Density Increases Near Transit Station in D.C. But Ridership Does Not

D.C.'s ridership is down even as density around stations is up. More residents are choosing to drive or bike.

Read Time: 1 minute

March 19, 2019, 5:00 AM PDT

By Casey Brazeal @northandclark


D.C. Metro ridership is falling at a concerning rate, even as more people move to the areas with good transit access. "According to census data provided to Express by the city’s planning office, about 200,000 households were living within a half-mile of a Metro station in the period between 2012 and 2016, about 15,000 more than in the previous five-year period," Kery Murakami writes for the Washington Post. Density is a key factor in how well transit can work. But in D.C. many riders are switching to driving.

At the same time active modes have been growing as well. "The number of those walking or commuting by another means — like biking, scootering or taking a ride-share service — grew by a third," Murakami reports. There have been a few bright spots, "Ridership did grow at seven of D.C.’s 40 Metro stations, as the neighborhoods around them grew," Murakami writes. But on balance the system has had trouble keeping up with the competition.

Monday, March 11, 2019 in The Washington Post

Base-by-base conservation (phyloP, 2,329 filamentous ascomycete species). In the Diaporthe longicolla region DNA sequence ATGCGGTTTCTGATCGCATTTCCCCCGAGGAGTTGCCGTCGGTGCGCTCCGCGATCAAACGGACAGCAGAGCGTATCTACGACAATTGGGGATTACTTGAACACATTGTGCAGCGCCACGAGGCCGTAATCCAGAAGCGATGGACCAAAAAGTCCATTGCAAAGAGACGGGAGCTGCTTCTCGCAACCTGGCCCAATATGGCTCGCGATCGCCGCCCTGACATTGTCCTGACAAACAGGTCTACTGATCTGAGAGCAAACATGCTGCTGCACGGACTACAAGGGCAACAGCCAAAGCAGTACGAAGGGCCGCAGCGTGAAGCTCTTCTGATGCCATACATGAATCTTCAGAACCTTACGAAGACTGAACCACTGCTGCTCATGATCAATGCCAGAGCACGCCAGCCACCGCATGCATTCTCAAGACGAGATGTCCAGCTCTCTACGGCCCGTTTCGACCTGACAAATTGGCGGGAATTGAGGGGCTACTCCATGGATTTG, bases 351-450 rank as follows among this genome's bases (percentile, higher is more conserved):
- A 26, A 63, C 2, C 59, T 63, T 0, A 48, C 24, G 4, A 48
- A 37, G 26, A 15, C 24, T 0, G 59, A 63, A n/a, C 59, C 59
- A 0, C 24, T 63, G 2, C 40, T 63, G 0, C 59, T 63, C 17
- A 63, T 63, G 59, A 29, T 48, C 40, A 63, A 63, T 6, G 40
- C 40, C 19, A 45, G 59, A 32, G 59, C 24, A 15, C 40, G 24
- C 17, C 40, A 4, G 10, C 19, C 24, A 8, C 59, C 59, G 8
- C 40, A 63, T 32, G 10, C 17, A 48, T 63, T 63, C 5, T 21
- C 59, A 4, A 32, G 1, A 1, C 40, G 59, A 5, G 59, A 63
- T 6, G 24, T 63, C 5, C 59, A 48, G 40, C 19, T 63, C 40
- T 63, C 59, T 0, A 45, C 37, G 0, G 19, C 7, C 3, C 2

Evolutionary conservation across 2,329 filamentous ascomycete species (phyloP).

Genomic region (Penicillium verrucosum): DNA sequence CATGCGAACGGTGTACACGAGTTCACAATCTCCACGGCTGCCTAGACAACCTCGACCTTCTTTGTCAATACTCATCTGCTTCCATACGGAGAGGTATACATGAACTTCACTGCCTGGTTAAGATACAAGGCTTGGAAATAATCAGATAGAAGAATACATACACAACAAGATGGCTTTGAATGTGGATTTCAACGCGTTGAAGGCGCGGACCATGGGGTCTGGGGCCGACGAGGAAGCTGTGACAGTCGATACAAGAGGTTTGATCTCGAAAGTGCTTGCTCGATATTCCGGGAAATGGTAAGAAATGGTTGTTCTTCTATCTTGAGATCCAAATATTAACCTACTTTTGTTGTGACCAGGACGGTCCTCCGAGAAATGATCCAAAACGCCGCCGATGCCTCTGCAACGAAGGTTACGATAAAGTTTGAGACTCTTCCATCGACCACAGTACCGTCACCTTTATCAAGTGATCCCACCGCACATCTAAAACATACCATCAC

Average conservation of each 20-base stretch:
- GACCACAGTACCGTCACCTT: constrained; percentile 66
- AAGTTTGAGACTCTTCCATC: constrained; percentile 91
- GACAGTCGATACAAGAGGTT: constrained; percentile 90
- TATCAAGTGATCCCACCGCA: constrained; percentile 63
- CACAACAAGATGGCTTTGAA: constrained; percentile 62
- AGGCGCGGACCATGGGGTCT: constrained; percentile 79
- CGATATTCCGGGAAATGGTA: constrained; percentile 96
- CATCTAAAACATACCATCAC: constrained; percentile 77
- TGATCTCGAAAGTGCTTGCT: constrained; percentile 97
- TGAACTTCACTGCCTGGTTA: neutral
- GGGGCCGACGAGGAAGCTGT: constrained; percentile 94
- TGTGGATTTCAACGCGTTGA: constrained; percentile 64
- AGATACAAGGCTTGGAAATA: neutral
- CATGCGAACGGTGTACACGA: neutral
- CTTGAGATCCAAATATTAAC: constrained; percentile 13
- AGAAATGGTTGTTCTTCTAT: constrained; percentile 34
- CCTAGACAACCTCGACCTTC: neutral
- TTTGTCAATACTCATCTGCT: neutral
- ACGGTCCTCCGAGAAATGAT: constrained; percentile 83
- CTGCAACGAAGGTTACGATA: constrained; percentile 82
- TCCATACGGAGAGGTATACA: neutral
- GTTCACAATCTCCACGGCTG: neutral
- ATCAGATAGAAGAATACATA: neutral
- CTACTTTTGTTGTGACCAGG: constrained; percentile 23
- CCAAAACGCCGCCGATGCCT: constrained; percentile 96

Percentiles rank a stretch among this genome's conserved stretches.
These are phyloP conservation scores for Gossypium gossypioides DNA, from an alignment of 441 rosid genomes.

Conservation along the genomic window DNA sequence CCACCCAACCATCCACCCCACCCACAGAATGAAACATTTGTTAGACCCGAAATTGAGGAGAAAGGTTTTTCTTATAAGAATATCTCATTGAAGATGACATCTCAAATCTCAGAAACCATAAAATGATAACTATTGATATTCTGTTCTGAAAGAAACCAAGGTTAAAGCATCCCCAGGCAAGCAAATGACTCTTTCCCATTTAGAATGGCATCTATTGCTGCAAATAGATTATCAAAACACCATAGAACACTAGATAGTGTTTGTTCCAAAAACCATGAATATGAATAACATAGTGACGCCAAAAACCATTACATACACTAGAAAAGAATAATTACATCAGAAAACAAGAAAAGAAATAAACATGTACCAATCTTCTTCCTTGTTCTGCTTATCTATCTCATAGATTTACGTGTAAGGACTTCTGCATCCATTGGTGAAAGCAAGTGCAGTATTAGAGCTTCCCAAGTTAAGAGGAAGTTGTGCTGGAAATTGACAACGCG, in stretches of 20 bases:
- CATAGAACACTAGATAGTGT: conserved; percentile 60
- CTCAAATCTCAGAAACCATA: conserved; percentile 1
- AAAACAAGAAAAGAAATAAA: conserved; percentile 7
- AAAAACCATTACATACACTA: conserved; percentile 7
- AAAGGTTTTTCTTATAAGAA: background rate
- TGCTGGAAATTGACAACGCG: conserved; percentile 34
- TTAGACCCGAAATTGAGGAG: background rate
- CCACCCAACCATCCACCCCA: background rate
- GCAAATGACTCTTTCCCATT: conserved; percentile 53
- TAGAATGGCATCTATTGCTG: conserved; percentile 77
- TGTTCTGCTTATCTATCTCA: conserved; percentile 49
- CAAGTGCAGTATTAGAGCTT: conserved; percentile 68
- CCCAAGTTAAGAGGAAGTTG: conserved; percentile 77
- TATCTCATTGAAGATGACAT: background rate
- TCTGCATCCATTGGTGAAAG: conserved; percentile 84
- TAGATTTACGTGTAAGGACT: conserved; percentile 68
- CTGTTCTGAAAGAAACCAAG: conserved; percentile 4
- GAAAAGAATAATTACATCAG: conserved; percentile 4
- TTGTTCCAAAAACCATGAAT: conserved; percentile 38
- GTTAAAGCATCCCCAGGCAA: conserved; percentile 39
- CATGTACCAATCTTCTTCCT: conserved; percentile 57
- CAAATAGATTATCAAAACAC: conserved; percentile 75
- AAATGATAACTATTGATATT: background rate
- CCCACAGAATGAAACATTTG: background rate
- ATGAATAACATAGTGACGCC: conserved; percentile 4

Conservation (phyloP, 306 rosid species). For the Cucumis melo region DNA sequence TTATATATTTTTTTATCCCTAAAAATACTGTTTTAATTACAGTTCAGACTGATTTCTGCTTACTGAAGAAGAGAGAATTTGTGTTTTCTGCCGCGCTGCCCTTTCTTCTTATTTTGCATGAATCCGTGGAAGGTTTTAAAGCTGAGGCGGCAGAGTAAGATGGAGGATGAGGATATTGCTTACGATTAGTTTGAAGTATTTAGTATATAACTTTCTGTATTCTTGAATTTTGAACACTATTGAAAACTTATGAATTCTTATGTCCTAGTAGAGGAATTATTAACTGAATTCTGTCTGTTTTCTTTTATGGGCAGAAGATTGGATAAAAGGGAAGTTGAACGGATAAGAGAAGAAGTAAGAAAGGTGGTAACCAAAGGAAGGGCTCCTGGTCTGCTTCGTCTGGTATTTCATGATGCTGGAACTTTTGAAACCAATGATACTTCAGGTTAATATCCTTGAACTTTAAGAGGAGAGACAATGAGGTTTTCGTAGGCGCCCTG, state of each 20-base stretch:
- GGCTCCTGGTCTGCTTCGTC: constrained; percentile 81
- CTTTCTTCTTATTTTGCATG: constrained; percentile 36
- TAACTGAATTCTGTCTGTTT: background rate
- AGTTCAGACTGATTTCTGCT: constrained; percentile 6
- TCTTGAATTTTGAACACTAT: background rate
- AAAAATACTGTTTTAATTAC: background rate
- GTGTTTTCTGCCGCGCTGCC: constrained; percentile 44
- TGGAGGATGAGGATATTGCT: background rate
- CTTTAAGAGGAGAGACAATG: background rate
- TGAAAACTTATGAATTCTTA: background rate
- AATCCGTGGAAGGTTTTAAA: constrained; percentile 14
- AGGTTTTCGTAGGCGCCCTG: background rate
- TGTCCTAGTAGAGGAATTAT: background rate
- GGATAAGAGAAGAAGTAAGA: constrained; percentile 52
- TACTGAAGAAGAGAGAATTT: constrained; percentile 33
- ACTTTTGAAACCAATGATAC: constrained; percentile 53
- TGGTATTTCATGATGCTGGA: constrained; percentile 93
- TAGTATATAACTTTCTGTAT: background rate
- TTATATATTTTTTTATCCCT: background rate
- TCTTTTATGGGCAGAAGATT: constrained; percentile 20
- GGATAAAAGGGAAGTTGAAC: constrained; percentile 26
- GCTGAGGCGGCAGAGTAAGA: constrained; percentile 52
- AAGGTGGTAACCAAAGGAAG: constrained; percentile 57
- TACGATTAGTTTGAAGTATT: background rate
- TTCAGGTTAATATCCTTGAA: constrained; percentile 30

Chicago Commute

The Right to Mobility

As we consider how to decarbonize transportation, preserving mobility, especially for lower- and middle-income people, must be a priority.

January 26, 2023 - Angie Schmitt

Sharrow bike markings on black asphalt two-lane road with snowy trees

Early Sharrow Booster: ‘I Was Wrong’

The lane marking was meant to raise awareness and instill shared respect among drivers and cyclists. But their inefficiency has led supporters to denounce sharrows, pushing instead for more robust bike infrastructure that truly protects riders.

January 26, 2023 - Streetsblog USA

View of stone-paved street with pedestrians and "Farmers Market" neon sign on left and old buildings on right in Seattle, Washington

Push and Pull: The Link Between Walkability and Affordability

The increased demand for walkable urban spaces could make them more and more exclusionary if cities don’t pursue policies to limit displacement and boost affordability.

January 27, 2023 - Smart Cities Dive

Crosswalk with pedestrians in front of four-story red brick buildings in New Haven, Connecticut

Opinion: Connecticut Vision Zero Bill A Step in the Right Direction

The proposed legislation could energize efforts to eliminate fatal crashes and fix the structural flaws that make roads inherently more dangerous.

7 minutes ago - CT News Junkie

View of Tacoma, Washington with Mount Rainier in background

Tacoma Developing New Housing Policy

The city’s Home in Tacoma plan is designed to address the region’s growth and rising housing prices, but faces local backlash over density and affordability concerns.

February 2 - The Urbanist

Green alley under construction

Green Alleys: A New Paradigm for Stormwater Management

Rather than shuttling stormwater away from the city and into the ocean as quickly as possible, Los Angeles is now—slowly—moving toward a ‘city-as-sponge’ approach that would capture and reclaim more water to recharge crucial reservoirs.

February 2 - Curbed